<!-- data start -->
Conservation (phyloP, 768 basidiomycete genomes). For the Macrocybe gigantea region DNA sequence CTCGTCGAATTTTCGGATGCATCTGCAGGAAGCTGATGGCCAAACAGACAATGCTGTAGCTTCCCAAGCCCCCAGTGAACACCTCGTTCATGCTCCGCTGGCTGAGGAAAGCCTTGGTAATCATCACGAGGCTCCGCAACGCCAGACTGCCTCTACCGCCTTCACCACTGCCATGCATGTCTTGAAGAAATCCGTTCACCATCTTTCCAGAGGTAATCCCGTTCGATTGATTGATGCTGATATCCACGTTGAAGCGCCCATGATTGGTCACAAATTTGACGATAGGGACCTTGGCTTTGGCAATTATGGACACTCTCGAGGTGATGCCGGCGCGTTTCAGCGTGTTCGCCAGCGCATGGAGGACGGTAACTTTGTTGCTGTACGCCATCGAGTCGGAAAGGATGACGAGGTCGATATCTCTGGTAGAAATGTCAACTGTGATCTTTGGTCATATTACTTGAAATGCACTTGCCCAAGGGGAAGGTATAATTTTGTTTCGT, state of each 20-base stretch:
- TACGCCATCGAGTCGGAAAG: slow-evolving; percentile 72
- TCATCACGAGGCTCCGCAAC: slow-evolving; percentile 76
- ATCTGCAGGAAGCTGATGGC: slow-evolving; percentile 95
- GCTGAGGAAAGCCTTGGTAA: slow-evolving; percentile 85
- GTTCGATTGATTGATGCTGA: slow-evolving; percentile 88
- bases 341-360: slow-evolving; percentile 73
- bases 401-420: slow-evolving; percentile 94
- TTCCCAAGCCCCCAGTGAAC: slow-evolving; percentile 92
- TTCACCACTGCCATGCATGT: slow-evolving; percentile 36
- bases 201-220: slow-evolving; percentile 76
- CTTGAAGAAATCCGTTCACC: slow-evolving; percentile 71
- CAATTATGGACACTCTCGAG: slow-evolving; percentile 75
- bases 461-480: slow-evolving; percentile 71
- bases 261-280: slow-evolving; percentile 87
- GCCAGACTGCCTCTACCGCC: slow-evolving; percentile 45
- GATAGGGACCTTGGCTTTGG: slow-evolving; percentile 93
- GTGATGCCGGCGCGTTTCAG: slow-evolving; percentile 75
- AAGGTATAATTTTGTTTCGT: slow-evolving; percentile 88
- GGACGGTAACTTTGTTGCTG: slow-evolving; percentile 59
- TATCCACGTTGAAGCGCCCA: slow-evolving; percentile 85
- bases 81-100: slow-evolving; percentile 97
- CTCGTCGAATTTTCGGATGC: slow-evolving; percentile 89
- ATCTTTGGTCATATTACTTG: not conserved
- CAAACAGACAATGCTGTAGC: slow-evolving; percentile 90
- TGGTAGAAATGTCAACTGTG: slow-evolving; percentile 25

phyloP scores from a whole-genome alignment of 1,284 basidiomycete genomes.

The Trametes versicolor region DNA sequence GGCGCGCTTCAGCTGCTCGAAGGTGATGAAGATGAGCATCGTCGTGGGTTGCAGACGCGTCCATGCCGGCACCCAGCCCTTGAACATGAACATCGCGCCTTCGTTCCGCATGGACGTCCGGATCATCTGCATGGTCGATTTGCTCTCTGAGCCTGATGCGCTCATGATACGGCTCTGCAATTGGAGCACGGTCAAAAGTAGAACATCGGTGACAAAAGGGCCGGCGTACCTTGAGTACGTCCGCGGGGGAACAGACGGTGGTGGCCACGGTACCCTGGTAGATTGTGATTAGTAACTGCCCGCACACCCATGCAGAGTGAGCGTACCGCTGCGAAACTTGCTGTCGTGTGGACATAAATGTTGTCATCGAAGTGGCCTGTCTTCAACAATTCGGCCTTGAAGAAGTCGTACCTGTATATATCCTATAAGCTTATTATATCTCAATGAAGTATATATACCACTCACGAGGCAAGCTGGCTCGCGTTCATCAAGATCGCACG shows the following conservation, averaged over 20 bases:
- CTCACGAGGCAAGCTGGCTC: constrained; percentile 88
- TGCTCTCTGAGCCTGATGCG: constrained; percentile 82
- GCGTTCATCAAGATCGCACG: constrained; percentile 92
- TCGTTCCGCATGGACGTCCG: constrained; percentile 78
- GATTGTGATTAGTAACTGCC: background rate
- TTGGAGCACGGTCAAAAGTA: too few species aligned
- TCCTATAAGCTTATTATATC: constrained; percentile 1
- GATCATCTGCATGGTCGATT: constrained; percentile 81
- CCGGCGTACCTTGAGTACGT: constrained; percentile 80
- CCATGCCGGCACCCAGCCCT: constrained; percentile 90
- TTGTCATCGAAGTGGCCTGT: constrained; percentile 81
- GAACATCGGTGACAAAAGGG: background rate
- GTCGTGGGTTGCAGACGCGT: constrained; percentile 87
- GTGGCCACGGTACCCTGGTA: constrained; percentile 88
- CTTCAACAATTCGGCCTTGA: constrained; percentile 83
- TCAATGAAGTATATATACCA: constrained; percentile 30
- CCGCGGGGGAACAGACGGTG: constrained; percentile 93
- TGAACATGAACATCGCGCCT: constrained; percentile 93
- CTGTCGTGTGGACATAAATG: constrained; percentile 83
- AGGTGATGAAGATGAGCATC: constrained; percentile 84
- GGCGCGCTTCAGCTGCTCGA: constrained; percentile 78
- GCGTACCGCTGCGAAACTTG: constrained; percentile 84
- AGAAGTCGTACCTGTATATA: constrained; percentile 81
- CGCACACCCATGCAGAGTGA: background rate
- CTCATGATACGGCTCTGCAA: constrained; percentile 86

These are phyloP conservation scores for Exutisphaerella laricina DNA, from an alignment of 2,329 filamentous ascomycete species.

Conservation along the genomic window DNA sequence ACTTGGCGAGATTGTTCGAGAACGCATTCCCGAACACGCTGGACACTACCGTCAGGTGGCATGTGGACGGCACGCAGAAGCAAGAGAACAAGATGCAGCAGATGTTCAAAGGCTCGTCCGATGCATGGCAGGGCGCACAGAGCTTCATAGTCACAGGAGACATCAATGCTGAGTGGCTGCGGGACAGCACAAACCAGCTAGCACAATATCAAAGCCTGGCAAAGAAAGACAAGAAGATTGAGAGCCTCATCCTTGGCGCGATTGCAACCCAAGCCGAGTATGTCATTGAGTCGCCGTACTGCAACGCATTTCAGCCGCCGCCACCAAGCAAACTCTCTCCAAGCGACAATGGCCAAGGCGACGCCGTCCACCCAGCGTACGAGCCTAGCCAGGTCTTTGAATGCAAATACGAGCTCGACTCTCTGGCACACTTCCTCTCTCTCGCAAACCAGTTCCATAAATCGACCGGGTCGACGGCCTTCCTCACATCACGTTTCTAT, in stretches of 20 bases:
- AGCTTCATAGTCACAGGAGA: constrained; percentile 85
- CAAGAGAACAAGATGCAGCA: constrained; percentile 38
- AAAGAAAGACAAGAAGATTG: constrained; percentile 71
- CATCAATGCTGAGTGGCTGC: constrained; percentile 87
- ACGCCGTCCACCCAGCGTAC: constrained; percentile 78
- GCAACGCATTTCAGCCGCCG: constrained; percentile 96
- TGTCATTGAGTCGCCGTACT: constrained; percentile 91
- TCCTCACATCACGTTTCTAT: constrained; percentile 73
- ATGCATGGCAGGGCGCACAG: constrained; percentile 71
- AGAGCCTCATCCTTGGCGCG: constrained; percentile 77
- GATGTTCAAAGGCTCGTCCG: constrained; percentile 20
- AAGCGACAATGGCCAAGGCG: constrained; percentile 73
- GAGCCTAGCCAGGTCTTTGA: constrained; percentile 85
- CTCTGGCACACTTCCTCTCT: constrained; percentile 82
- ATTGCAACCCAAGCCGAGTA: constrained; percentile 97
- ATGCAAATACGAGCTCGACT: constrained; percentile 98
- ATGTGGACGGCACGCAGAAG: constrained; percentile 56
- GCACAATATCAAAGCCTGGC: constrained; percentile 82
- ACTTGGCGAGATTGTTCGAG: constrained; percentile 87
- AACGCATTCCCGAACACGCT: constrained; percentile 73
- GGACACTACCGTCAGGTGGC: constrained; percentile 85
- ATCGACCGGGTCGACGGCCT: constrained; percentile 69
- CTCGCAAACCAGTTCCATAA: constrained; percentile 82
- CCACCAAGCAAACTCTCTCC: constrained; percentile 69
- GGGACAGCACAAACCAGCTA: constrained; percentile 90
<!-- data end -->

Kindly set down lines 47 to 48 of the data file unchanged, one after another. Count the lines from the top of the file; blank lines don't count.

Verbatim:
- CTGTCGTGTGGACATAAATG: constrained; percentile 83
- AGGTGATGAAGATGAGCATC: constrained; percentile 84